Rules and regulations
SEC proposes expanded cyber oversight after Gensler signals more on the way
The Securities and Exchange Commission (SEC) proposed new cybersecurity rules for investment advisers and investment companies that would require policies and procedures, annual reviews, reporting to the SEC, disclosures to investors, and recordkeeping. The rules would subject investment advisers and investment companies to increased enforcement risk. Please see Davis Polk’s client update for further information on the proposal.
SEC proposes new rules and amendments to enhance private fund investor protections
The SEC’s proposed new rules and amendments include new requirements related to quarterly statements, private fund audits, adviser-led secondaries, prohibited activities, preferential treatment and annual reviews under Rule 206(4)-7. Please see Davis Polk’s client update for further information on the proposal.
SEC proposes amendments to bolster private fund reporting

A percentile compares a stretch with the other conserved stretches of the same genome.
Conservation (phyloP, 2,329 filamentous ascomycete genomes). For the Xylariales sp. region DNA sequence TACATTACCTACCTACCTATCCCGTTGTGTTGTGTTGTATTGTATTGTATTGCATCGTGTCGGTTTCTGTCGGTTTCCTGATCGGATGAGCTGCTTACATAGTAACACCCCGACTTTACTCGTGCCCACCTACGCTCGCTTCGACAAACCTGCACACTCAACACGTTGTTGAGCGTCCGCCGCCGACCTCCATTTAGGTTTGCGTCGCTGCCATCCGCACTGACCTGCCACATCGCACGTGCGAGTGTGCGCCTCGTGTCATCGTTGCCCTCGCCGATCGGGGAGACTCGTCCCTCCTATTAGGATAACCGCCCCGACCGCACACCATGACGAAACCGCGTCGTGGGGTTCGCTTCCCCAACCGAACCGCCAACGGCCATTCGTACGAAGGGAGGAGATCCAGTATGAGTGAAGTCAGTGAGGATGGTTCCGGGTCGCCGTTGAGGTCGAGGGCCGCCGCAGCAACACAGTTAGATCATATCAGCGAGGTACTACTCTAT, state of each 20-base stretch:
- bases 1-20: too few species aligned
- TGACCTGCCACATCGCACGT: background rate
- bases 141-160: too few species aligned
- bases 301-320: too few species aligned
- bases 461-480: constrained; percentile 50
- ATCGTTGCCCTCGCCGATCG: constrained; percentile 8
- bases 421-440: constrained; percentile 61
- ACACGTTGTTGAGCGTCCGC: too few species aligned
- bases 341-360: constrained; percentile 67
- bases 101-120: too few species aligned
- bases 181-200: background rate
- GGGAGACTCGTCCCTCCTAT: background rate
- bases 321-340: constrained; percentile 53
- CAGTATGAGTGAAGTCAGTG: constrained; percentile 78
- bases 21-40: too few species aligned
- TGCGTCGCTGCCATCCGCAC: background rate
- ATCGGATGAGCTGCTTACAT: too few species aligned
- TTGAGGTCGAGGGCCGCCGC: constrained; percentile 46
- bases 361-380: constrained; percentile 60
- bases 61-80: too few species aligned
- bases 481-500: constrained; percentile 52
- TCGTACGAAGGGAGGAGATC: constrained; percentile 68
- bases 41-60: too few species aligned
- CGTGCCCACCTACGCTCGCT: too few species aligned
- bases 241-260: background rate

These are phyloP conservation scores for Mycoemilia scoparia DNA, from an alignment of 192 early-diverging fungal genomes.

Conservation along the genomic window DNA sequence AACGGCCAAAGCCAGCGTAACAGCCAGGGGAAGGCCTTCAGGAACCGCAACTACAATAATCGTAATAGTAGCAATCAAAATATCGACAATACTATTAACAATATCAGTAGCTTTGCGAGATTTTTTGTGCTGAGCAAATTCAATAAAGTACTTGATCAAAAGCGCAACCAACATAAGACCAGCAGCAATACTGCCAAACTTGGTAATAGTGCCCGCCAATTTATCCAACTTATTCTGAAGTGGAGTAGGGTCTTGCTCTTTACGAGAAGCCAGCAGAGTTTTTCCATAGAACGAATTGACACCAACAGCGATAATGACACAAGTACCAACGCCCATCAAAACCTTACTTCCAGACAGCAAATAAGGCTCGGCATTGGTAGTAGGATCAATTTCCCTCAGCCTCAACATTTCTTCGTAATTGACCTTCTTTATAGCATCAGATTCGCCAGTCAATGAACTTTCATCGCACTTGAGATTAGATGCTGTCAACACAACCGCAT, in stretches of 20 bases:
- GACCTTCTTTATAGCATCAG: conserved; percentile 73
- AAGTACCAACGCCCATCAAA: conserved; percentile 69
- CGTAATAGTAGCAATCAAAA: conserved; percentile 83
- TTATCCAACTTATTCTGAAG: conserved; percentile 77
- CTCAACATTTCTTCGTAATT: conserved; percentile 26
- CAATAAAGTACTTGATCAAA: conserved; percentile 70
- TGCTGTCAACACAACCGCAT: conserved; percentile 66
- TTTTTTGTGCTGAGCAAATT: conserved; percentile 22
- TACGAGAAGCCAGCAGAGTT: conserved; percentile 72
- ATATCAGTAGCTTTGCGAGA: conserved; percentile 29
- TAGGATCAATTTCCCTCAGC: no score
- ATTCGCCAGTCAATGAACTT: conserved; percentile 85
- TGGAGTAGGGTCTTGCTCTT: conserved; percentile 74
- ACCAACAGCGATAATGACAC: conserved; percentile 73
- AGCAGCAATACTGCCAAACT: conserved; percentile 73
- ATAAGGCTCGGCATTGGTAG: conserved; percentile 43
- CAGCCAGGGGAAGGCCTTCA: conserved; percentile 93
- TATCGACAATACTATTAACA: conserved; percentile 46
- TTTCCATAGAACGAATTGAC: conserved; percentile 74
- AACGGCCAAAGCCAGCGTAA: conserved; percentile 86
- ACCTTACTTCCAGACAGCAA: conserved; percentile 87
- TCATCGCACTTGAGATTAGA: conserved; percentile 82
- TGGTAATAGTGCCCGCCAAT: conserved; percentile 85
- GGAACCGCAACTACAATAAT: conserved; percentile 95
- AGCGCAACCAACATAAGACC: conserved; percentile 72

In a January 26, 2022 release (Proposing Release), the SEC proposed to amend Form PF, the confidential reporting form used by certain SEC-registered investment advisers to report information about the private funds they advise. If adopted, the proposal would (i) impose current reporting requirements for large hedge fund advisers and advisers to private equity funds within one business day of certain significant events, (ii) lower the reporting threshold for large private equity advisers and revise their reporting requirements, and (iii) require large liquidity fund advisers to report substantially the same information that money market funds would report on Form N-MFP, as recently proposed by the SEC. The proposed amendments are designed to facilitate the SEC’s oversight of private fund advisers and enhance its investor protection efforts. They are also intended to improve the Financial Stability Oversight Council’s (FSOC)’s ability to monitor and assess systemic risks presented by the private fund industry.